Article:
If you have mastered the hip hinge, are swinging the kettle bell, but experiencing back pain then here are 7 reasons things may be going wrong: Controlling your pelvis is very important when performing any type of dead lift movement pattern including the kettle bell swing.
Tight quads and weak inactive ab muscles can cause the pelvis to tilt forwards resulting in an arch at the lower back. An excessive arch in the lower back (Lords) can pinch the nerves in the lumbar spine and disturb the intricacies of the vertebrae.
How to fix it: stretch out your quads frequently by lying on your belly and pulling your heel to your buttocks, at the same time pushing your groin into the floor. Secondly, brace your abs tight to prevent your pelvis from tilting forwards, think about pulling your tall between your legs.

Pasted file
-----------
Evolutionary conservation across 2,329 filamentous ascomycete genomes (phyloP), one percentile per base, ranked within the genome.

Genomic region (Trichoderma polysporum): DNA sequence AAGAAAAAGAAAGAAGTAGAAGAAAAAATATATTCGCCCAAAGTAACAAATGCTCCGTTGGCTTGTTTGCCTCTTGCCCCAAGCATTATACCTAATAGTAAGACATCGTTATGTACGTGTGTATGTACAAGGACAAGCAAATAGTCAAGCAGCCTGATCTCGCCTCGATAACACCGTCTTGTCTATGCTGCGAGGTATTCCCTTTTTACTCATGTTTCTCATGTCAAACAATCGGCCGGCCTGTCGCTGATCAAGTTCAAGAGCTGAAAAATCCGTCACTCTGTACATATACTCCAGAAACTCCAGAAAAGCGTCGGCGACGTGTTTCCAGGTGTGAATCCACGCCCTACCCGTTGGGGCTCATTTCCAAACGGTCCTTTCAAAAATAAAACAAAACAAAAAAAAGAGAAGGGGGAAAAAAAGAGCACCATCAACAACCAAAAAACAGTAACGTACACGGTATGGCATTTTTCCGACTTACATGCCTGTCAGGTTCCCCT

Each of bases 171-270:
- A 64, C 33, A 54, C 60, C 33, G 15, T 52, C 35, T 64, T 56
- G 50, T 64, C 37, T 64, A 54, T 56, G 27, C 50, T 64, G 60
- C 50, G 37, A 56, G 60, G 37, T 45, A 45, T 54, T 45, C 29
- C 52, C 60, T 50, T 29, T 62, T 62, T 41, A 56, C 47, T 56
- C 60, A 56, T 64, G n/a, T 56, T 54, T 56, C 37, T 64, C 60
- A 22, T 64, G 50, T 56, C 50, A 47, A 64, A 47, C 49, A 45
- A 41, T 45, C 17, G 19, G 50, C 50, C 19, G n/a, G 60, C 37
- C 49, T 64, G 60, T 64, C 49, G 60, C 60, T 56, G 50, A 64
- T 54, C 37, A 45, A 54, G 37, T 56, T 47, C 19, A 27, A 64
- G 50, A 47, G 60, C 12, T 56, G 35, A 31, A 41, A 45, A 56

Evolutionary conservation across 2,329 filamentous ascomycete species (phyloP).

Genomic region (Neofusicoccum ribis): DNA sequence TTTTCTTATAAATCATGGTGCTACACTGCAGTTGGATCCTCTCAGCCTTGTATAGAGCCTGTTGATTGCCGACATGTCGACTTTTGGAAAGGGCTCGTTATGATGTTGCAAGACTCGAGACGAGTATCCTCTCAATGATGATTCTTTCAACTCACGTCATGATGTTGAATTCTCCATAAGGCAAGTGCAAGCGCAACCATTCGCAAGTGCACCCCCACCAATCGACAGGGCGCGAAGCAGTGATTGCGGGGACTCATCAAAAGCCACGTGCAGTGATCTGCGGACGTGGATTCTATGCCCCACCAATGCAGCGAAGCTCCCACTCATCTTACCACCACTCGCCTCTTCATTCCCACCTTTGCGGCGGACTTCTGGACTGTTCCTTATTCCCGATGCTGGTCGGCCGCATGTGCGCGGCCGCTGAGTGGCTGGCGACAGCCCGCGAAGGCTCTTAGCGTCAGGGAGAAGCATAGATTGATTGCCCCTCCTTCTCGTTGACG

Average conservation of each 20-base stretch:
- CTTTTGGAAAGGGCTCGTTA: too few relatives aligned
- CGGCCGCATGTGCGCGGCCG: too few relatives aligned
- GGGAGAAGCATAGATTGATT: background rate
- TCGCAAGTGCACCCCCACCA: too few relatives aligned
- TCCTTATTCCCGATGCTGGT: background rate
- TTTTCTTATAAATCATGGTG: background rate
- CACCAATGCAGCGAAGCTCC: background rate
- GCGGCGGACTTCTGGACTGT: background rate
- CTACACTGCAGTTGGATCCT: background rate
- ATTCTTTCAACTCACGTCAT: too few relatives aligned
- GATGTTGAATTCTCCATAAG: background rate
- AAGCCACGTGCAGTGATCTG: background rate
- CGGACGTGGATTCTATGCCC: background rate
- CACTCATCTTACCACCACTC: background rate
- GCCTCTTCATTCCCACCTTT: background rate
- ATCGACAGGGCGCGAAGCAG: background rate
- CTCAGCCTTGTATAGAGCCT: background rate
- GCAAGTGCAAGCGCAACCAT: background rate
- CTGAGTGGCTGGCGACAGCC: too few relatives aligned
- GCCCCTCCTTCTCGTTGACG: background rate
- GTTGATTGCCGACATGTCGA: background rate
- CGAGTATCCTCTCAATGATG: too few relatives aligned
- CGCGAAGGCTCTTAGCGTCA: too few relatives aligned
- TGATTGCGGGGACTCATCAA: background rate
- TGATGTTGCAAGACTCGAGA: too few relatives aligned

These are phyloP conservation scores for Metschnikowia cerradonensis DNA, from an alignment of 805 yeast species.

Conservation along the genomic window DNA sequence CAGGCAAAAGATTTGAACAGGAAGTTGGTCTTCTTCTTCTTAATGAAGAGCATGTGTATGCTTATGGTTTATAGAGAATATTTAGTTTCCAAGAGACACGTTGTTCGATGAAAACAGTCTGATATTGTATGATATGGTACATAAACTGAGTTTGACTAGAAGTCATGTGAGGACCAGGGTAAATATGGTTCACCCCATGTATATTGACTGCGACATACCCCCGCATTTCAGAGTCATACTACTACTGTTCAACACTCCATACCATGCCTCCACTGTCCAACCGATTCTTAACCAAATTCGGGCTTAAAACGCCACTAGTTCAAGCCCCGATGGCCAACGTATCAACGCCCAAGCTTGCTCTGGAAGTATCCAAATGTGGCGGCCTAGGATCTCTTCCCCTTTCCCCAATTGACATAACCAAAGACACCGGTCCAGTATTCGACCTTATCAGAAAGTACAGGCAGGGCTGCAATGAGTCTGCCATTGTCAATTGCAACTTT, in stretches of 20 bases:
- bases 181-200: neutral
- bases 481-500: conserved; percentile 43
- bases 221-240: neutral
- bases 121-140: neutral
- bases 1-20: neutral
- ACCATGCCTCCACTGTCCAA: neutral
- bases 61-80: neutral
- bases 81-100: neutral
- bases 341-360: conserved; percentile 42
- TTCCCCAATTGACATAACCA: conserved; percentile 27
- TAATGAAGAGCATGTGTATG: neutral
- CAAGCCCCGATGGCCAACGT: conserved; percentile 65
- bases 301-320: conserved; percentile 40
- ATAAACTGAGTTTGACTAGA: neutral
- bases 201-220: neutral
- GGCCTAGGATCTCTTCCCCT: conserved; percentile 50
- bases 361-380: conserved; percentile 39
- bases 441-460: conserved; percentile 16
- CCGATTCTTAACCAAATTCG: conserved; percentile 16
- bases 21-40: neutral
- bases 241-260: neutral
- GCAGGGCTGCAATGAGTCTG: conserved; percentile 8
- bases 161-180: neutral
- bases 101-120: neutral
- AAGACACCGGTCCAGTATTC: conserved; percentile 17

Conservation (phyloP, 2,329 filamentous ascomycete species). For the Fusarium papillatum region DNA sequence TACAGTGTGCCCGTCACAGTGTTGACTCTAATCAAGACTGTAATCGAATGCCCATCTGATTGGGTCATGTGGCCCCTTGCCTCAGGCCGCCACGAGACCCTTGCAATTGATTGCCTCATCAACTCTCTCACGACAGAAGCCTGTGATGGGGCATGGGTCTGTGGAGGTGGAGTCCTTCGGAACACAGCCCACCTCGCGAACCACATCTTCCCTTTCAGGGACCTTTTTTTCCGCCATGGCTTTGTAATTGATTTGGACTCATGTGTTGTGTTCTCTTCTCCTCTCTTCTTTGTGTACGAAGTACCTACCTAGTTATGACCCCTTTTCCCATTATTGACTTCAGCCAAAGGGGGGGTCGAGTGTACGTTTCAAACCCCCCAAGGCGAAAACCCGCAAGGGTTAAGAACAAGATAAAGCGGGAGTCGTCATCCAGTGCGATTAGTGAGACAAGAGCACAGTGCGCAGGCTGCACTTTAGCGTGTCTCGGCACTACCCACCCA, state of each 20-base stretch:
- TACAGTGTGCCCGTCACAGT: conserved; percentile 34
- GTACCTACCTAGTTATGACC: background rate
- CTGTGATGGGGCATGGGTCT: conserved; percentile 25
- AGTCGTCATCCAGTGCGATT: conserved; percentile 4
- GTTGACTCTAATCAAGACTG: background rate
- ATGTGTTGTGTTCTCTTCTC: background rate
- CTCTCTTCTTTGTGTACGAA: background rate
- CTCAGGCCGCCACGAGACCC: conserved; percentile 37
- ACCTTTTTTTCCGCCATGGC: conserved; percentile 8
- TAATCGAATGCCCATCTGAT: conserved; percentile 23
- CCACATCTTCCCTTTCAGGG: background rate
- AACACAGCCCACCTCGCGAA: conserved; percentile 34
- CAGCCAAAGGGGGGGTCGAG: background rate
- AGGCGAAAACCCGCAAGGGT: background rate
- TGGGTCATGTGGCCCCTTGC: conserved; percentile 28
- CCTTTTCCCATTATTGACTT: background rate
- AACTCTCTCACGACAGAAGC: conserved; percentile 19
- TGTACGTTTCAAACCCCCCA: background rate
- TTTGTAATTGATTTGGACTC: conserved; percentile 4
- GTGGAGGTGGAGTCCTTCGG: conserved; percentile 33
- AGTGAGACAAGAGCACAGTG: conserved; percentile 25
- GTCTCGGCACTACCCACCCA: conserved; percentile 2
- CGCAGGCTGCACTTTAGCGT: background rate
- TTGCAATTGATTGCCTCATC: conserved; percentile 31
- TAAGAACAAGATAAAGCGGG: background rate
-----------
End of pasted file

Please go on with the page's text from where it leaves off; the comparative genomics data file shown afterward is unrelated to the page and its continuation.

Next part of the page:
Leaning back past the cent reline and pushing your hips forwards will result in additional stress to the lower back. A common problem with so many exercises is an excessive backwards lean often resulting from bad proprioception and weakness in the core muscles.
Many people lean backwards during the swing because they lack the explosive strength from the hip drive to raise the kettle bell. Excessive back extension is very common when performing the American kettle bell swing and one reason I do not recommend it.
How to fix it: contract your abs and buttocks tight at the top of the swing and bring your tail between your legs. If your pelvis is prevented from rotating forwards then your lower back must provide the additional movement resulting in overwork and ultimately back injury.
The lower back should stay flat by isometrically contracting the muscles to maintain a neutral spine position throughout the swing. You may experience lower and middle back pain after your kettlebellswings if you are making this swing mistake.